Entropy for Biologists: An Introduction to Thermodynamics provides an introduction to the fundamental concepts of thermodynamics for biologists. It begins with discussions of basic principles such as temperature, energy, kinetic theory, total energy, the second law of thermodynamics, and entropy. It then reviews conceptual tools from probability theory, combinatorial analysis, and information theory, which are essential to understanding elementary statistical mechanics. The remaining chapters present formulations for the relation between statistical mechanics and thermodynamics; the relationship between entropy and information; free-energy functions; and thermal energy. Measurements of temperature, energy, and thermochemical quantities are covered. The final chapter discusses the biological implications of the relation between entropy and information.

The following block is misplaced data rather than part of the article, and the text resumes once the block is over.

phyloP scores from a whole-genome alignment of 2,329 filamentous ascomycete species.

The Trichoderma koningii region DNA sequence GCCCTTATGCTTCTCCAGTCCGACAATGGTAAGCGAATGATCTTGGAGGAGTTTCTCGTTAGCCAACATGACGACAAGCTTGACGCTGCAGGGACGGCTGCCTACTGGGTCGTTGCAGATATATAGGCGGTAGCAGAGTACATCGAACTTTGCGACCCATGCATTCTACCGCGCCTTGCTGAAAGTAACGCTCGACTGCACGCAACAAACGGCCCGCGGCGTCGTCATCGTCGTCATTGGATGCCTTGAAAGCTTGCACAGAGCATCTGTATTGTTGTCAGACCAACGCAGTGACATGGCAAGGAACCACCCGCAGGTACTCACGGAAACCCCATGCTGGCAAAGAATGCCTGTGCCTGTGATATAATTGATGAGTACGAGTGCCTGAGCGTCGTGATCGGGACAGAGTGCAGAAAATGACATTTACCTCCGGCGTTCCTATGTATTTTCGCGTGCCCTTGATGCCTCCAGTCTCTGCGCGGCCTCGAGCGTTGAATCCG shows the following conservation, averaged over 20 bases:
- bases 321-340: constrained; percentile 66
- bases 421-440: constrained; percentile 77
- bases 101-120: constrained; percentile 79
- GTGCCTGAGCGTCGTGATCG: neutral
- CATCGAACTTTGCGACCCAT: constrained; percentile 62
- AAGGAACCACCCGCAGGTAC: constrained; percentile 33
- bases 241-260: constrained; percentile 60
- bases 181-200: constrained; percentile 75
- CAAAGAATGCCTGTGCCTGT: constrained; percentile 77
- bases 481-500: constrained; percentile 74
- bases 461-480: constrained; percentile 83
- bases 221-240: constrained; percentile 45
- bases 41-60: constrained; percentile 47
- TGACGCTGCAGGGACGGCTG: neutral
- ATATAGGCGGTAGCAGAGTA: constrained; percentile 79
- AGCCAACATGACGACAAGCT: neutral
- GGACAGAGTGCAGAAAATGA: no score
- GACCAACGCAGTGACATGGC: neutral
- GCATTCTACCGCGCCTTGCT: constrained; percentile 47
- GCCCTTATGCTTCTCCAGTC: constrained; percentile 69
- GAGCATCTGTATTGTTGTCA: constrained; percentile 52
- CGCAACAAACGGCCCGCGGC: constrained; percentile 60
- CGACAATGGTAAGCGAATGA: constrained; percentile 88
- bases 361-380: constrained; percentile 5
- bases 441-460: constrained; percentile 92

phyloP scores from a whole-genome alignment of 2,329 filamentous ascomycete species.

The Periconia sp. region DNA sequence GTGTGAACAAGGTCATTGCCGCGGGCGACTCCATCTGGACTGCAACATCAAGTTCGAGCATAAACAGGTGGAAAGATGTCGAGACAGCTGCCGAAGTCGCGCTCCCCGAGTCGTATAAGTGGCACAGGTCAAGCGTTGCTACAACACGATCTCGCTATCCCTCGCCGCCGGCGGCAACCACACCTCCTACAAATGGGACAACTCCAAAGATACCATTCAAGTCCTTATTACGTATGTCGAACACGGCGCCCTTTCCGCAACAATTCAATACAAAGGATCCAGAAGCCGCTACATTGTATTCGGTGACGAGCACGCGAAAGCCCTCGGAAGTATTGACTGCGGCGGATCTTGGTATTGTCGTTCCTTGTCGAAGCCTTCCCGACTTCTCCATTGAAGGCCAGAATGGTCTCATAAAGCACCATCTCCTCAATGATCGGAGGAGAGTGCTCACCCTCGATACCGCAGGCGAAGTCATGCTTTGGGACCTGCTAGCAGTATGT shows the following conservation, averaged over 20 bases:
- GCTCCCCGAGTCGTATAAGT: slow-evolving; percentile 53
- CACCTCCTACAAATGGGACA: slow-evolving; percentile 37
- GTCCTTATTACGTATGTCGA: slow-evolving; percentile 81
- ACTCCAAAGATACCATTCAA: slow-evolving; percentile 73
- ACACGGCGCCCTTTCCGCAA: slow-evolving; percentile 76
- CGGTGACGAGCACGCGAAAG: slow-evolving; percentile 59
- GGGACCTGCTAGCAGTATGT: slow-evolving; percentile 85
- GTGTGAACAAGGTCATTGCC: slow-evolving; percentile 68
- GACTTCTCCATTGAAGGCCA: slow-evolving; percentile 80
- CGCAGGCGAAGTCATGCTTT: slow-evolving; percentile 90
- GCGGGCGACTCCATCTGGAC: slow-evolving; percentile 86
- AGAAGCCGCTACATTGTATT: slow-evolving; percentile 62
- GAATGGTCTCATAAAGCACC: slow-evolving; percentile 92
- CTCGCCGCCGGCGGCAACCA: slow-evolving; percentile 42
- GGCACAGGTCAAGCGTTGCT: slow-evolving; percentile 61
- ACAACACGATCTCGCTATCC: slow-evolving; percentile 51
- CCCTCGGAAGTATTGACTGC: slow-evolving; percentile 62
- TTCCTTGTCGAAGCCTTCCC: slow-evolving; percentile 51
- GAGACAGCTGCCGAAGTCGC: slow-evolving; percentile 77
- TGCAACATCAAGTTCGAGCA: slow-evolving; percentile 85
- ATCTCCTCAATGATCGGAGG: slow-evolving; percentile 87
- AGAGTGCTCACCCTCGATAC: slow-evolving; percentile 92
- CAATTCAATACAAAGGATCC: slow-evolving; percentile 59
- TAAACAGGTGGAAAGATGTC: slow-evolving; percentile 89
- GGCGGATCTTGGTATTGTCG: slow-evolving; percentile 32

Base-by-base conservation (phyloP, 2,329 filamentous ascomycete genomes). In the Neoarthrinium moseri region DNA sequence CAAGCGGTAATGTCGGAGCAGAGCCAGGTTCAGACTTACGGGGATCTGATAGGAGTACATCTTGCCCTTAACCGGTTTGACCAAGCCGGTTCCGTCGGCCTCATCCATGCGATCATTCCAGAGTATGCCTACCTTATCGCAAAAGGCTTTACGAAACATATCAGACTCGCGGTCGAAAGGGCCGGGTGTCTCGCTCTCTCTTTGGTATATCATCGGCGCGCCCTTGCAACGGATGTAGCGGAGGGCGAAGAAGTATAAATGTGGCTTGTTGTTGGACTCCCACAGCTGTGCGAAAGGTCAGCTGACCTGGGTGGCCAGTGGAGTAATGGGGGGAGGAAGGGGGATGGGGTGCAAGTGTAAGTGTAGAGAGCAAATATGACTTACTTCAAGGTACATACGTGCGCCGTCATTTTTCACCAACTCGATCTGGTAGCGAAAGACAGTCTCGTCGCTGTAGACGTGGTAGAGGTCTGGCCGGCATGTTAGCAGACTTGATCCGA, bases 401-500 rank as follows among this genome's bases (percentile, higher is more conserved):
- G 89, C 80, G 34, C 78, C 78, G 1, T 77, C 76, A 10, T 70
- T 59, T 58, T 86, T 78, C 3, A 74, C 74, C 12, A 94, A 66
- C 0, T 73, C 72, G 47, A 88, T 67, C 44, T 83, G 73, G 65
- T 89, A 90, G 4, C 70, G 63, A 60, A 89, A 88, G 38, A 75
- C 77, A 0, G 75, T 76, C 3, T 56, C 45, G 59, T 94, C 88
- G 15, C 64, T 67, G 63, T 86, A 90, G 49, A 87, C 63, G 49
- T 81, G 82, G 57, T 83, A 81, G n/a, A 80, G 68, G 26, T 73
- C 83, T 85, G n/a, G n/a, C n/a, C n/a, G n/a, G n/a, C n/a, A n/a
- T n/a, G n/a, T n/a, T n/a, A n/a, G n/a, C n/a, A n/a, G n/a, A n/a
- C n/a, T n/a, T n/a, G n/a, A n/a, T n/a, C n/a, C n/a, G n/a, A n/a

This book is intended for graduate and advanced undergraduate students of biology and biochemistry who wish to develop a sense of confidence about their understanding of the thermal physics which will be useful in pursuing their work. It may also prove useful to professionals who wish to bolster their knowledge in this area.